MUMBAI: National reinsurer General Insurance Corporation (GIC Re) has decided to bring down the cost of terror cover and has increased limits under the national terror insurance pool which it manages. Also, in a shift from its earlier stance, the terror pool would pay commission to insurance brokers to discourage them from placing business in the international market.
GIC will now offer cover up to Rs 1,500 crore, which is double the limit it was offering five years back. The rates have been lowered because there were not many major claims after the November 2008 terror attacks in Mumbai. “Overseas underwriters are undercutting us in terror insurance. But brokers are placing business overseas without verifying whether claims are likely to be paid,” said A K Roy, chairman, GIC.
He added that there was an incident where a large Indian business house’s terror insurance claims were not settled by an international underwriter despite losses following a Naxalite attack.
After the 9/11 attacks in 2001, terror has become an excluded risk from all insurance policies and international reinsurers had stopped covering any losses on account of terror attacks. To ensure continuity of cover, the Indian non-life industry set up a ‘terror insurance pool’ which would provide cover without recourse to international underwriters. Since then, the global market has opened up and rates have softened. To incentives brokers to place business in India, GIC has decided to offer commission to brokers who bring terror insurance business.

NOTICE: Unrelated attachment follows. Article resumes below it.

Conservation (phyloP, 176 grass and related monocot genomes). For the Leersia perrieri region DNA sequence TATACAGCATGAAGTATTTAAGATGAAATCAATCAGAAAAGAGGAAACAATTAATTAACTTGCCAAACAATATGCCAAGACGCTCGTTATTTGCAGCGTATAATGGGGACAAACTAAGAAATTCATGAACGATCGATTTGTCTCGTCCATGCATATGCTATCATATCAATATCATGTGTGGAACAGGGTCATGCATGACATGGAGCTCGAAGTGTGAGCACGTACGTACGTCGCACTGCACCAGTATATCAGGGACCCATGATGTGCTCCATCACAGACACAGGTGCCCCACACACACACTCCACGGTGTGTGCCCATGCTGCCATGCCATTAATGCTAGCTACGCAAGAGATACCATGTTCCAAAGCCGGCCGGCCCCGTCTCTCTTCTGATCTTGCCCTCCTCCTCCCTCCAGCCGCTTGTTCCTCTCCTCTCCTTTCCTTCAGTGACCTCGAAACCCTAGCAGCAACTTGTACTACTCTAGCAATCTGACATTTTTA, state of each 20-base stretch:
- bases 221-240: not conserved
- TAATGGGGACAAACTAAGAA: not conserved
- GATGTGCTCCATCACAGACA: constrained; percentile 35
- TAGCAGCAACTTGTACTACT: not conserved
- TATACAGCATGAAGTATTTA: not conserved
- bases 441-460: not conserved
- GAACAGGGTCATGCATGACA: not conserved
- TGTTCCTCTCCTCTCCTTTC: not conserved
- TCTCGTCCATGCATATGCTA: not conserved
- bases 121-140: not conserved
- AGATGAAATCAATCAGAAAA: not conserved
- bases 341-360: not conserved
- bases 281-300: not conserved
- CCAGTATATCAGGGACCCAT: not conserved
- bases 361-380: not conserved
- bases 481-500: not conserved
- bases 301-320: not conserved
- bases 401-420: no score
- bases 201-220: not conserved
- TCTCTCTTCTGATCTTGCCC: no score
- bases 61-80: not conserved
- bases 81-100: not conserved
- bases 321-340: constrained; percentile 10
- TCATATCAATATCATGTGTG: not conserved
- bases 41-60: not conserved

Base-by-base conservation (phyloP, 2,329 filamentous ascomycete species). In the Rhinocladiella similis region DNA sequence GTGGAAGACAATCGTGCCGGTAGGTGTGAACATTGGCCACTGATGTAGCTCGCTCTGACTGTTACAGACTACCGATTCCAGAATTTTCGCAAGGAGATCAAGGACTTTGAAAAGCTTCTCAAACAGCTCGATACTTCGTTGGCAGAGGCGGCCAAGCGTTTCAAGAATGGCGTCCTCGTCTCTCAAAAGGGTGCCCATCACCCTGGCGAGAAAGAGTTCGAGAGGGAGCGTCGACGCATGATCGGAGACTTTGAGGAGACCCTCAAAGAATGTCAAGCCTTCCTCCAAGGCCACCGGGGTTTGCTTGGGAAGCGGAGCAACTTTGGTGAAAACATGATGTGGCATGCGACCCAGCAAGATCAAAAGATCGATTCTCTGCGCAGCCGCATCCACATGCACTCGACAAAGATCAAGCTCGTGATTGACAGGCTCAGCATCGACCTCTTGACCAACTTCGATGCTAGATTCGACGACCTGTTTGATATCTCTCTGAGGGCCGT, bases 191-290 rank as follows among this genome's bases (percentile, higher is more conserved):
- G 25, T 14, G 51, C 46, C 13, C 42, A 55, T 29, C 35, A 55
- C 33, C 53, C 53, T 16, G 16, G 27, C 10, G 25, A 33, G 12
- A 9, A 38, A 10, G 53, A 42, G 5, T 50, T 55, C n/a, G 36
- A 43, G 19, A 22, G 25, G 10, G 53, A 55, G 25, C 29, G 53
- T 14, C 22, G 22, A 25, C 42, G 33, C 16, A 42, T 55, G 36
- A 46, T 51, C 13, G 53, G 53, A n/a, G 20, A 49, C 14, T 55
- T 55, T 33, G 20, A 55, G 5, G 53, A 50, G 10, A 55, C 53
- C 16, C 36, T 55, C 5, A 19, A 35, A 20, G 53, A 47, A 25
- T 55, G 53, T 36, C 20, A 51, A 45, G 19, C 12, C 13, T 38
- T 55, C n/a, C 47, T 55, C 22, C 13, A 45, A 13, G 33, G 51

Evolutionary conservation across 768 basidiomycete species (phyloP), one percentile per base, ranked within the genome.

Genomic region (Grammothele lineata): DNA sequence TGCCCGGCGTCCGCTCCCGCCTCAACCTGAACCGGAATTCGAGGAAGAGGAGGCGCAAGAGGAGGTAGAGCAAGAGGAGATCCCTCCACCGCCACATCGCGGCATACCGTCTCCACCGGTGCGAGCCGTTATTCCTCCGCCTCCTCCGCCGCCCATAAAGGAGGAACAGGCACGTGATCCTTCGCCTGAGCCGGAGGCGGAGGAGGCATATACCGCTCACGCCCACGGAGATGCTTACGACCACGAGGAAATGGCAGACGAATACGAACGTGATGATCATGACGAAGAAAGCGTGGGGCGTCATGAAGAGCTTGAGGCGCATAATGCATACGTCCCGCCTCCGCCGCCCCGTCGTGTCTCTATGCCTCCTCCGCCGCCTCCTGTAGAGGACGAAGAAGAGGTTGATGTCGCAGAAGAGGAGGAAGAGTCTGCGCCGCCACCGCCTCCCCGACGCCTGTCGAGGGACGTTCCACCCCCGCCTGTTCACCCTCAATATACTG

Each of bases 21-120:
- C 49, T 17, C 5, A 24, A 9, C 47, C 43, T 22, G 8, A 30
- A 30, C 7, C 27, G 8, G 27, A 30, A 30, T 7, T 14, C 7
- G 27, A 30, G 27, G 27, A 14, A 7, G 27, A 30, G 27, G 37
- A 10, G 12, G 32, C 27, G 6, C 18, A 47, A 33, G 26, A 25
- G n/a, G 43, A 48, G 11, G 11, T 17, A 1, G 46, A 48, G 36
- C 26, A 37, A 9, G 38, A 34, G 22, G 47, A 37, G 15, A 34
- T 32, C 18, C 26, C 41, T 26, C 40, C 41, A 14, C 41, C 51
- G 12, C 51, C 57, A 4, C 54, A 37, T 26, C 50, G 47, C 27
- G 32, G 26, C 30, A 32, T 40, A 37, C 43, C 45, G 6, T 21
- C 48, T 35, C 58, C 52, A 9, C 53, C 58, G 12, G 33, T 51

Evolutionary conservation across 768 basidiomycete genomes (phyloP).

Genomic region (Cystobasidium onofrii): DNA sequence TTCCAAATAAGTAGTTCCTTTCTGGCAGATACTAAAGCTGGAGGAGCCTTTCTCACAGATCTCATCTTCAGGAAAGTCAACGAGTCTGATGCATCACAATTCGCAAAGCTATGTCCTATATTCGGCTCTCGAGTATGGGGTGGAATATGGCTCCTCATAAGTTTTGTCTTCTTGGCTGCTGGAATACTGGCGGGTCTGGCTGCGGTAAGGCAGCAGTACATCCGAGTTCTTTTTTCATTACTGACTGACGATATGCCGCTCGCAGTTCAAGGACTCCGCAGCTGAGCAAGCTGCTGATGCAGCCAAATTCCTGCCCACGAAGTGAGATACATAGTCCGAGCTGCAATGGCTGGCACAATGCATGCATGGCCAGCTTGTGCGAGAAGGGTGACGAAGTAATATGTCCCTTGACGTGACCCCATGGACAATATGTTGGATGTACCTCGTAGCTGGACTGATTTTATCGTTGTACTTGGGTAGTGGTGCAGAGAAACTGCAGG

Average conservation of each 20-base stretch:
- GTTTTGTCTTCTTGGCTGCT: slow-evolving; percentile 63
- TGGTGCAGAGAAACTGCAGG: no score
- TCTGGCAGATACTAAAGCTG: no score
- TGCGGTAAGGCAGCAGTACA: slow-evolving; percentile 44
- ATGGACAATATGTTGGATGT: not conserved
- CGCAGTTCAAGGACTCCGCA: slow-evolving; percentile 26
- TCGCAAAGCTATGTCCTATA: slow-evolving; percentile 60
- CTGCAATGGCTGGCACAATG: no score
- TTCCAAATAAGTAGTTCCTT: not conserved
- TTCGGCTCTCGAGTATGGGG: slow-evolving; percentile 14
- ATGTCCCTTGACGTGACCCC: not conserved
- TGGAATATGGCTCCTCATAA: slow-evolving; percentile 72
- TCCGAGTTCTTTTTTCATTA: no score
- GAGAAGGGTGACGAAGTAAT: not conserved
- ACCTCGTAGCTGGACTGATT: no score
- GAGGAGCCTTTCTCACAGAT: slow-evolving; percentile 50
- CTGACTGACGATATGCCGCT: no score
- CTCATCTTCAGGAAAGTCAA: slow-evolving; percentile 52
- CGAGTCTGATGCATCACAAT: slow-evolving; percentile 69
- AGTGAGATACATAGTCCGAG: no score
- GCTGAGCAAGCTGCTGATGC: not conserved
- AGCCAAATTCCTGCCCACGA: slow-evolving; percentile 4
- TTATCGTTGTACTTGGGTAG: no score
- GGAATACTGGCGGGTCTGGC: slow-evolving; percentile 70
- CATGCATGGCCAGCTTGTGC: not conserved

Speaking to newspersons at the inauguration of GIC HousingBSE 3.36 % Finance’s new head office in Mumbai, Roy said that GIC’s share of international business has increased to 50% from 45%. He added that the corporation was keen to diversify its business from various markets as this would add stability to the business.
Roy said that the corporation was on the lookout for an acquisition of a reinsurance company with Lloyd’s membership to get a foothold in the world’s largest reinsurance market. “We find that it is better to have business from across the world as, if there is problem in one market, there are other markets to make up,” said Roy.
As a part of a consortium of aviation underwriters, GIC has a share in most aviation claims. Roy said that GIC had a 3% share in the missing Malaysian Airline flight No. MH 370. “We will go by whatever decision is taken by the lead underwriter,” said Roy. According to news reports, German insurer Allianz was the main underwriter of the airline and has already started making payments on the claim.
Source: Economic Times